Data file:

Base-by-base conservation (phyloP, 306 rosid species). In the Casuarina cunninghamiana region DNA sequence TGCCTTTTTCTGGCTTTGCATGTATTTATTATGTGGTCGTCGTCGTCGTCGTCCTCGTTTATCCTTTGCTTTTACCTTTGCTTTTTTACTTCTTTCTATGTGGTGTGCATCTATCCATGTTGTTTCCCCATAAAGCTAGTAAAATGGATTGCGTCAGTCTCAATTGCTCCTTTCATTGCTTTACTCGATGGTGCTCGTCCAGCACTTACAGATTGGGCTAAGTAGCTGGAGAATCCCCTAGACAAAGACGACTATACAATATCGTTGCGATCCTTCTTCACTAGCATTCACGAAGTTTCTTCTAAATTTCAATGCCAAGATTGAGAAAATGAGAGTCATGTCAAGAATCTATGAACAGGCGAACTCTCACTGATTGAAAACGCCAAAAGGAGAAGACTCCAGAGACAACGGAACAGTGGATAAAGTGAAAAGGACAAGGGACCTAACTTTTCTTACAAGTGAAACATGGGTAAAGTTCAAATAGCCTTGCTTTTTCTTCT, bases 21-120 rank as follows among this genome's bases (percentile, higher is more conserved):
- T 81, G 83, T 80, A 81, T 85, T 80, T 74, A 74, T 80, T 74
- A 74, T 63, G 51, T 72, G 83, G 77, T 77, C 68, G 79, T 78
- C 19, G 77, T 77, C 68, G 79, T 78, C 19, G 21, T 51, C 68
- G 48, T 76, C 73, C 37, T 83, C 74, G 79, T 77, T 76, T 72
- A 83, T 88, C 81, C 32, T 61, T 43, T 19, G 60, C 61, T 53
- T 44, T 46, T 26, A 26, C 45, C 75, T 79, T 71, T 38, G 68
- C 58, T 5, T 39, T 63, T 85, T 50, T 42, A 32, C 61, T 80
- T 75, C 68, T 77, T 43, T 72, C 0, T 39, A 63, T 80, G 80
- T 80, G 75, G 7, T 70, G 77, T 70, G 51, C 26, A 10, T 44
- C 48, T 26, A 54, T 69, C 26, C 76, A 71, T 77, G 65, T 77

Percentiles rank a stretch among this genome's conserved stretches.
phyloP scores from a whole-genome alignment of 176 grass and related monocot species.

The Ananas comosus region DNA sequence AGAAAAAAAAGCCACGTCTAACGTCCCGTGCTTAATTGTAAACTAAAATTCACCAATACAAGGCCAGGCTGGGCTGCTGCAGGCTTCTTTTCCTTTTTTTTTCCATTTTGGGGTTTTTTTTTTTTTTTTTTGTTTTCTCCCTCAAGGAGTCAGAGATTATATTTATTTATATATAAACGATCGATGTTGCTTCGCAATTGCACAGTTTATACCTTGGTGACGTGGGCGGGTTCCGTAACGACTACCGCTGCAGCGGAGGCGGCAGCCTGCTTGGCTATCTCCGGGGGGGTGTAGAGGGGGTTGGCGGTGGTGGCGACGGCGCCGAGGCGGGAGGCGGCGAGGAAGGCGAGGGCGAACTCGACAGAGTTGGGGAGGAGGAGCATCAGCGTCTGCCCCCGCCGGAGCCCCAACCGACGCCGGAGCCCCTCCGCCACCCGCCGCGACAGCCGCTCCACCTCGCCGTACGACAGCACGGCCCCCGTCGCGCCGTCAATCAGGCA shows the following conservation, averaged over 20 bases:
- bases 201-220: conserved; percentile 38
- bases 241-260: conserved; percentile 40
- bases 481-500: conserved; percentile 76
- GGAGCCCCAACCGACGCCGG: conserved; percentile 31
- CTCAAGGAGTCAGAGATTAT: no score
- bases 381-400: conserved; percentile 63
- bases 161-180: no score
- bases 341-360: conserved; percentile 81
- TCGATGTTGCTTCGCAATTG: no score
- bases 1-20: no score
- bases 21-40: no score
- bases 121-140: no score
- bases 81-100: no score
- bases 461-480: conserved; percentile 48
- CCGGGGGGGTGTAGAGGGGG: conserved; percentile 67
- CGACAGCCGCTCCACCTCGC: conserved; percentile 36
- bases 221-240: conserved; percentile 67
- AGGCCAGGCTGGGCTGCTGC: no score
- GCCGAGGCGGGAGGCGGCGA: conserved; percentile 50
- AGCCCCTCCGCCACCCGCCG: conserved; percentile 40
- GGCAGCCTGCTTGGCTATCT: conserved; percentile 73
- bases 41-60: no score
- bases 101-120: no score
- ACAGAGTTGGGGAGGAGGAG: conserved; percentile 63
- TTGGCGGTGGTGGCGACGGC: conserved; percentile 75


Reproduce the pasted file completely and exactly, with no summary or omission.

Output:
Base-by-base conservation (phyloP, 306 rosid species). In the Casuarina cunninghamiana region DNA sequence TGCCTTTTTCTGGCTTTGCATGTATTTATTATGTGGTCGTCGTCGTCGTCGTCCTCGTTTATCCTTTGCTTTTACCTTTGCTTTTTTACTTCTTTCTATGTGGTGTGCATCTATCCATGTTGTTTCCCCATAAAGCTAGTAAAATGGATTGCGTCAGTCTCAATTGCTCCTTTCATTGCTTTACTCGATGGTGCTCGTCCAGCACTTACAGATTGGGCTAAGTAGCTGGAGAATCCCCTAGACAAAGACGACTATACAATATCGTTGCGATCCTTCTTCACTAGCATTCACGAAGTTTCTTCTAAATTTCAATGCCAAGATTGAGAAAATGAGAGTCATGTCAAGAATCTATGAACAGGCGAACTCTCACTGATTGAAAACGCCAAAAGGAGAAGACTCCAGAGACAACGGAACAGTGGATAAAGTGAAAAGGACAAGGGACCTAACTTTTCTTACAAGTGAAACATGGGTAAAGTTCAAATAGCCTTGCTTTTTCTTCT, bases 21-120 rank as follows among this genome's bases (percentile, higher is more conserved):
- T 81, G 83, T 80, A 81, T 85, T 80, T 74, A 74, T 80, T 74
- A 74, T 63, G 51, T 72, G 83, G 77, T 77, C 68, G 79, T 78
- C 19, G 77, T 77, C 68, G 79, T 78, C 19, G 21, T 51, C 68
- G 48, T 76, C 73, C 37, T 83, C 74, G 79, T 77, T 76, T 72
- A 83, T 88, C 81, C 32, T 61, T 43, T 19, G 60, C 61, T 53
- T 44, T 46, T 26, A 26, C 45, C 75, T 79, T 71, T 38, G 68
- C 58, T 5, T 39, T 63, T 85, T 50, T 42, A 32, C 61, T 80
- T 75, C 68, T 77, T 43, T 72, C 0, T 39, A 63, T 80, G 80
- T 80, G 75, G 7, T 70, G 77, T 70, G 51, C 26, A 10, T 44
- C 48, T 26, A 54, T 69, C 26, C 76, A 71, T 77, G 65, T 77

Percentiles rank a stretch among this genome's conserved stretches.
phyloP scores from a whole-genome alignment of 176 grass and related monocot species.

The Ananas comosus region DNA sequence AGAAAAAAAAGCCACGTCTAACGTCCCGTGCTTAATTGTAAACTAAAATTCACCAATACAAGGCCAGGCTGGGCTGCTGCAGGCTTCTTTTCCTTTTTTTTTCCATTTTGGGGTTTTTTTTTTTTTTTTTTGTTTTCTCCCTCAAGGAGTCAGAGATTATATTTATTTATATATAAACGATCGATGTTGCTTCGCAATTGCACAGTTTATACCTTGGTGACGTGGGCGGGTTCCGTAACGACTACCGCTGCAGCGGAGGCGGCAGCCTGCTTGGCTATCTCCGGGGGGGTGTAGAGGGGGTTGGCGGTGGTGGCGACGGCGCCGAGGCGGGAGGCGGCGAGGAAGGCGAGGGCGAACTCGACAGAGTTGGGGAGGAGGAGCATCAGCGTCTGCCCCCGCCGGAGCCCCAACCGACGCCGGAGCCCCTCCGCCACCCGCCGCGACAGCCGCTCCACCTCGCCGTACGACAGCACGGCCCCCGTCGCGCCGTCAATCAGGCA shows the following conservation, averaged over 20 bases:
- bases 201-220: conserved; percentile 38
- bases 241-260: conserved; percentile 40
- bases 481-500: conserved; percentile 76
- GGAGCCCCAACCGACGCCGG: conserved; percentile 31
- CTCAAGGAGTCAGAGATTAT: no score
- bases 381-400: conserved; percentile 63
- bases 161-180: no score
- bases 341-360: conserved; percentile 81
- TCGATGTTGCTTCGCAATTG: no score
- bases 1-20: no score
- bases 21-40: no score
- bases 121-140: no score
- bases 81-100: no score
- bases 461-480: conserved; percentile 48
- CCGGGGGGGTGTAGAGGGGG: conserved; percentile 67
- CGACAGCCGCTCCACCTCGC: conserved; percentile 36
- bases 221-240: conserved; percentile 67
- AGGCCAGGCTGGGCTGCTGC: no score
- GCCGAGGCGGGAGGCGGCGA: conserved; percentile 50
- AGCCCCTCCGCCACCCGCCG: conserved; percentile 40
- GGCAGCCTGCTTGGCTATCT: conserved; percentile 73
- bases 41-60: no score
- bases 101-120: no score
- ACAGAGTTGGGGAGGAGGAG: conserved; percentile 63
- TTGGCGGTGGTGGCGACGGC: conserved; percentile 75